This blog is for everyone who uses words.

The ordinary-sized words are for everyone, but the big ones are especially for children.



Monday, 18 November 2019

Spot the Frippet: pleat.

Pleated skirts are back in fashion, especially mid-calf-length ones which make people look at least fifty years older than their actual age (and a stone heavier, too).


This pleated smock is called a rochet. Still, it probably wasn't particularly intended to be flattering. Photo by Carolus

Some pleats are genuinely useful in allowing freedom of movement:

File:Norfolkjacket 1906.jpg

But many are simply for decoration:

File:Official with Pleated Costume MET LC-65 119 EGDP024372.jpg
Collection of the Metropolitan Museum of Art. Egyptian, about the year zero.

and all are a pain to iron:


portrait by Benjamin Greenleaf

It's an odd thing, fashion.

Still, pleats mean you can fold things:




or unfold them, for that matter, a trick that Nature discovered millions of years ago:

File:Pleated Inkcap - Parasola plicatilis (29783391482).jpg
pleated inkcap, Parasola plicatilis. Photo by AJC1 https://www.flickr.com/people/47353092@N00

File:Fresh green horse chestnut leaves - geograph.org.uk - 789803.jpg
photo of horse chestnut leaves by Andrew Hill

Then you can find pleats on lampshades, and furniture, and pie-liners, and probably other places, too.

What's the purpose of the first one you find?

Word To Use Today: pleat. This word is basically the same word as plait and ply (as in plywood). It comes from the Old French pleit, from the Latin plicāre, to fold.








Sunday, 17 November 2019

Sunday Rest: virago. Word Not To Use Today.

I daren't use this word. It's too much of a risk.

There have been so many campaigns against using insulting words to describe woman - words such as scold or shrew (and ruder things) - and there's no doubt that virago is certainly insulting, meaning as it does a loud and violently ill-tempered woman.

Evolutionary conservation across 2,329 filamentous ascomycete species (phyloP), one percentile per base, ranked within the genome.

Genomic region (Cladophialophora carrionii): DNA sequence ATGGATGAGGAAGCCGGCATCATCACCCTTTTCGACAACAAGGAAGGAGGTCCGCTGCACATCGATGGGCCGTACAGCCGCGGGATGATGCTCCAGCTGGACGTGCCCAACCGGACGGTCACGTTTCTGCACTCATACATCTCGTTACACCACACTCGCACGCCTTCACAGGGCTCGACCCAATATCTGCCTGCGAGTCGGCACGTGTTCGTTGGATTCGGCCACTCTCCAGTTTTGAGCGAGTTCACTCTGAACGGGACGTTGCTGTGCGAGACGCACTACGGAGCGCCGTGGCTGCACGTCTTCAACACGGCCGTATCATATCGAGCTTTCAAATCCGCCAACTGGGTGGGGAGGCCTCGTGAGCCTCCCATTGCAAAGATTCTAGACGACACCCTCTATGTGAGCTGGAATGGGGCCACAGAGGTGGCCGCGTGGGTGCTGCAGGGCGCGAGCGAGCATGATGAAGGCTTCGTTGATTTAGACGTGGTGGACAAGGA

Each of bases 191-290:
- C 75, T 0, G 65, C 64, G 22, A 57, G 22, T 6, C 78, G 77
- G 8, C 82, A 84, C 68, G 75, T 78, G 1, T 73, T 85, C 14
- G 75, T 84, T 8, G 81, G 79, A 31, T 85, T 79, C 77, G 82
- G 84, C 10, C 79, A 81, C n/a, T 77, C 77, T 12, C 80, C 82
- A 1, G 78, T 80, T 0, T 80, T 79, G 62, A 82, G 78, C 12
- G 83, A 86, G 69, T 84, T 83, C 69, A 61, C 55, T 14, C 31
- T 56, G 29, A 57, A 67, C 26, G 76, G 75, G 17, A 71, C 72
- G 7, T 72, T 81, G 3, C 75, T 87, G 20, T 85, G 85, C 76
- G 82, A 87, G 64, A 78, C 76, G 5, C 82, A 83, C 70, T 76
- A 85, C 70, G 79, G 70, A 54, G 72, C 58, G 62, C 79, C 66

But still, when you look at the word's origin...

...hm, perhaps it might be possible, after all. 

After all, it's not only women it's insulting.

Sunday Rest: virago. This word has been around in English for about a thousand years. Before that it came from Latin, where it meant a manlike young woman, from the word vir, man.

I think that makes it a dual-sex insult...

..not that I'm saying there are only two sexes...

...I think I'd better keep quiet, now.


Saturday, 16 November 2019

Saturday Rave: Iceland by Jonas Hallgrimsson.

Jónas Hallgrimsson (1807-1845), the son of an Icelandic curate, discovered in himself a great interest for the history and natural history of his native country. 

He lived for much of his adult life in Denmark, but he returned home regularly, and wrote for the pro-independence magazine Fjölnir, which he had helped to found.

He was a poet, too, rather a romantic one (there was unrequited love in his past which would have helped with the wistful-longing side of things). He wrote about the Icelandic natural world movingly and beautifully, and experimented with forms new to Icelandic literature.

Here's an example of his verse:

Iceland